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5 December 2013 11:26 am ,
Vol. 342 ,
An animal rights group known as the Nonhuman Rights Project filed lawsuits in three New York courts this week in an...
Researchers have been hot on the trail of the elusive Denisovans, a type of ancient human known only by their DNA and...
Thousands of scientists in the Russian Academy of Sciences (RAS) are about to lose their jobs as a result of the...
Dyslexia, a learning disability that hinders reading, hasn't been associated with deficits in vision, hearing, or...
Exotic, elusive, and dangerous, snakes have fascinated humankind for millennia. They can be hard to find, yet their...
Researchers have sequenced and analyzed the first two snake genomes, which represent two evolutionary extremes. The...
Snake venoms are remarkably complex mixtures that can stun or kill prey within minutes. But more and more researchers...
At age 30, Dutch biologist Freek Vonk has built up a respectable career as a snake scientist. But in his home country,...
- 5 December 2013 11:26 am , Vol. 342 , #6163
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Scientists Begin Taming Killer Lake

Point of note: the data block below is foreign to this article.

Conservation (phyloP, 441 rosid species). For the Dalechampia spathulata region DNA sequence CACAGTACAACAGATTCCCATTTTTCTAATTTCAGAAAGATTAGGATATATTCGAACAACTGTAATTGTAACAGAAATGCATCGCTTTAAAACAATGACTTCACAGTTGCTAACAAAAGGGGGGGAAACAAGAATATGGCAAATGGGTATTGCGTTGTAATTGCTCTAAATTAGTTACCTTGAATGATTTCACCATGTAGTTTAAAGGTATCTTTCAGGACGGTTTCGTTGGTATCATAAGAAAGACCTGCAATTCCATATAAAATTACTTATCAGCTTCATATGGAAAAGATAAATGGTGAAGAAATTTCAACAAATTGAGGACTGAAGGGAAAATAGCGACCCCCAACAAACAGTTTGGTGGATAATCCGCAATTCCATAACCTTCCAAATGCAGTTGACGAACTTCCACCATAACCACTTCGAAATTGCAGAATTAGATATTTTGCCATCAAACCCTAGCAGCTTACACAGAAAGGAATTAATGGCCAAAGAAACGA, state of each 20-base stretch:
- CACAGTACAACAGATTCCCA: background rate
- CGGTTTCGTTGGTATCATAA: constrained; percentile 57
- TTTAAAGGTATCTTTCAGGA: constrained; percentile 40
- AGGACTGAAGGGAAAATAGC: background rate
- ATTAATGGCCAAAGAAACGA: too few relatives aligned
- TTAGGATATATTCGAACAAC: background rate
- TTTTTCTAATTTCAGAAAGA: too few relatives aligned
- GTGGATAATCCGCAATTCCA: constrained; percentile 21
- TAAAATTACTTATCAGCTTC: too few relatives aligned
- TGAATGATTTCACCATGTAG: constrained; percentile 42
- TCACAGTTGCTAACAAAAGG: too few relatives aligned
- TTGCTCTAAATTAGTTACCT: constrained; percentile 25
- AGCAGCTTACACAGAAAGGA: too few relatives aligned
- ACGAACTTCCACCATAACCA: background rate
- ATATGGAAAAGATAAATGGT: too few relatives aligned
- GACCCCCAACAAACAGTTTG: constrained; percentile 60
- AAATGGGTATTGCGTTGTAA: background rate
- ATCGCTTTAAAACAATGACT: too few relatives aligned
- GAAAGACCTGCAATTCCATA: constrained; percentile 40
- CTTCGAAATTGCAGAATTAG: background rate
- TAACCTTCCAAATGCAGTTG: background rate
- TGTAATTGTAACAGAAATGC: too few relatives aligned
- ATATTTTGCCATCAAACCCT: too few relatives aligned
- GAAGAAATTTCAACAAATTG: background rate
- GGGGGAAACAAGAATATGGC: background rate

5 February 2001 7:00 pm
In an unprecedented and potentially risky experiment, scientists began venting carbon dioxide-laden water from the bottom of Lake Nyos, a crater lake in Cameroon, on 1 February. The project is intended to prevent a recurrence of a 1986 eruption in Lake Nyos that claimed 1800 lives.
The carbon dioxide seeps from volcanic sediment and underground springs. It stays dissolved at the bottom of the lake, thanks to a combination of high pressure and low temperature. Experts say that about 300 million cubic meters of the gas have accumulated between 50 and 200 meters below the surface. The denser carbon dioxide-laden water remains in a stable layer below the lake's top 50 meters--until something disrupts it. In 1986, an estimated 80 million cubic meters of gas erupted from the lake; no one knows why. The gas flowed over the rim of the crater and down the hillside, smothering residents and livestock.
Hoping to prevent such disasters in the future, a team headed by geologist Michel Halbwachs of Savoie University in Chambéry, France, has floated a 3-meter-wide raft in the middle of the lake with a 200-meter-long polyethylene pipe running to the lake bottom. As the water, pulled by suction, travels upward toward the surface, the carbon dioxide and water separate, releasing 10 liters of carbon dioxide for every liter of water. The result--much like pulling the tab on a shaken-up can of soda--is a 40-meter jet of water that can spurt out of the top of the pipe indefinitely.
"This is a great idea," says Sam Freeth of the Geological Hazards Research Unit at the University of Wales in Swansea, U.K. But he cautions there are "major risks involved" if the experiments are scaled up. Freeth worries that another eruption might be triggered by the movement of dense, degassed water. As for the pilot project, local authorities can turn it off if sensors in the pipe indicate it might be disrupting the lake's layers.